Amyotrophic lateral sclerosis (ALS) occupies a unique place in the history of human disease in general and in neurological disease in particular. Charcot was the one who deduced the relationship between the clinical signs and the findings at autopsy. In his 1874 description,1 Charcot established the clinicopathologic approach that has dominated medical nosology ever since. In the latter half of the 19th century, diseases were defined by autopsy findings.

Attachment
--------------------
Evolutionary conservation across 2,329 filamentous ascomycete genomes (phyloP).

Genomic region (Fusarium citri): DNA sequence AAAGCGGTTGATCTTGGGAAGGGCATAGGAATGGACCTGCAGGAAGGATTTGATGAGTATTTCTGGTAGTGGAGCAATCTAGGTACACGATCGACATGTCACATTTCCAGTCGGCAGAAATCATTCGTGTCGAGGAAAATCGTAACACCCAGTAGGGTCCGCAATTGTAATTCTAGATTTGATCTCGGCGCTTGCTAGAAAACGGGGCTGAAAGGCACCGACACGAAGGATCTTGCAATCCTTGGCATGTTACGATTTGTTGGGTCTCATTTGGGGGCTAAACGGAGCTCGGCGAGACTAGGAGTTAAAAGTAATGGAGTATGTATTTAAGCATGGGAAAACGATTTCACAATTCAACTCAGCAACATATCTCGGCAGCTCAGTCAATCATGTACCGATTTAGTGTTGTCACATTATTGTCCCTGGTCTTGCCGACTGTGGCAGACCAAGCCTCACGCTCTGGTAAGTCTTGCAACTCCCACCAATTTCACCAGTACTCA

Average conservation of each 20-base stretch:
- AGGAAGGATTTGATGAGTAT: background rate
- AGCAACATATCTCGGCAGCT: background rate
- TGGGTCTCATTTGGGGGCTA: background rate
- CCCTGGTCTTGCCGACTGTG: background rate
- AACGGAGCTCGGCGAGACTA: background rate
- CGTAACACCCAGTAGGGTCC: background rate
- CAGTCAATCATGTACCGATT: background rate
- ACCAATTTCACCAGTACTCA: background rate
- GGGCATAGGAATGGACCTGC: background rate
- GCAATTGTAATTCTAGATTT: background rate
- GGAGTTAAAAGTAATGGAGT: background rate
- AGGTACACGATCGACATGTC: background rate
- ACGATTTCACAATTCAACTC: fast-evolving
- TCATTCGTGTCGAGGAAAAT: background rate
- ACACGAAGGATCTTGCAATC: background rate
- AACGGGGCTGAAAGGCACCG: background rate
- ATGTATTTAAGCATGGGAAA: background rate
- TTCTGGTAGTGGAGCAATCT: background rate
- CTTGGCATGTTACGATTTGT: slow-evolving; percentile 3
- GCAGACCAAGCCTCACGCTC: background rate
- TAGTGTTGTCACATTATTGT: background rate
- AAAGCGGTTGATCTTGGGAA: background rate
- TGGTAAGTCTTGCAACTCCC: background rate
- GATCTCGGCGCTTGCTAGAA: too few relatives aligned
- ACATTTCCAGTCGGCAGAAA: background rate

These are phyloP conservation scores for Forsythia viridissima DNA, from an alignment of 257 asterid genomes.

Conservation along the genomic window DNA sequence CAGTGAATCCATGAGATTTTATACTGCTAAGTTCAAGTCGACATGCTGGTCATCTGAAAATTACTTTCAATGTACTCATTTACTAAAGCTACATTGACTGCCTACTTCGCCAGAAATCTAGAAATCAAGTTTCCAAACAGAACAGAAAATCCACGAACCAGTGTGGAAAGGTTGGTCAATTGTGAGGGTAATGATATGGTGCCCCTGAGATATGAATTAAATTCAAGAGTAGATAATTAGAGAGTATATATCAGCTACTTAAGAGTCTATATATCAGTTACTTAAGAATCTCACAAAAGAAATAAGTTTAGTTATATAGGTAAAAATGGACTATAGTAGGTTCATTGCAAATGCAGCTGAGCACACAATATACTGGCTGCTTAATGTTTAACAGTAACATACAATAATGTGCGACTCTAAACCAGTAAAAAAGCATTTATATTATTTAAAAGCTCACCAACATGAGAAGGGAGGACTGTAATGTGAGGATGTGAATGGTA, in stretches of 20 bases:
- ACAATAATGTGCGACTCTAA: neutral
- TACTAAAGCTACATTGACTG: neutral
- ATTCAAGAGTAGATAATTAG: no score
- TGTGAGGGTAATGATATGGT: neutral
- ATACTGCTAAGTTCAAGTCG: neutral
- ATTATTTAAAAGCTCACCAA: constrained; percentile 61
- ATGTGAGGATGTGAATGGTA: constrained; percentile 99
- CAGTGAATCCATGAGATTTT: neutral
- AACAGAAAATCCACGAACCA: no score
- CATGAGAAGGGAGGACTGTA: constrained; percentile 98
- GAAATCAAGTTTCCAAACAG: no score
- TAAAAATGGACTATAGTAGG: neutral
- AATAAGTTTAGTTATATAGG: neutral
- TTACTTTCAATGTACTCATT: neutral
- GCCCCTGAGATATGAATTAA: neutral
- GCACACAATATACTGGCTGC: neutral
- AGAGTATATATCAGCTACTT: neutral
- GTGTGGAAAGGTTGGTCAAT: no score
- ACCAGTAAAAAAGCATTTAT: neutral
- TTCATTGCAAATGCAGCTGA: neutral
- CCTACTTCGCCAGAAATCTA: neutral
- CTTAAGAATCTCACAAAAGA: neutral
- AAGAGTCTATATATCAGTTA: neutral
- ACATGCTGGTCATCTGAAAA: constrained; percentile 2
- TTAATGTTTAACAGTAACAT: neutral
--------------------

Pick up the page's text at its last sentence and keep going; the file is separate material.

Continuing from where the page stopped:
Rowland LP. How Amyotrophic Lateral Sclerosis Got Its NameThe Clinical-Pathologic Genius of Jean-Martin Charcot. Arch Neurol. 2001;58(3):512-515. doi:10.1001/archneur.58.3.512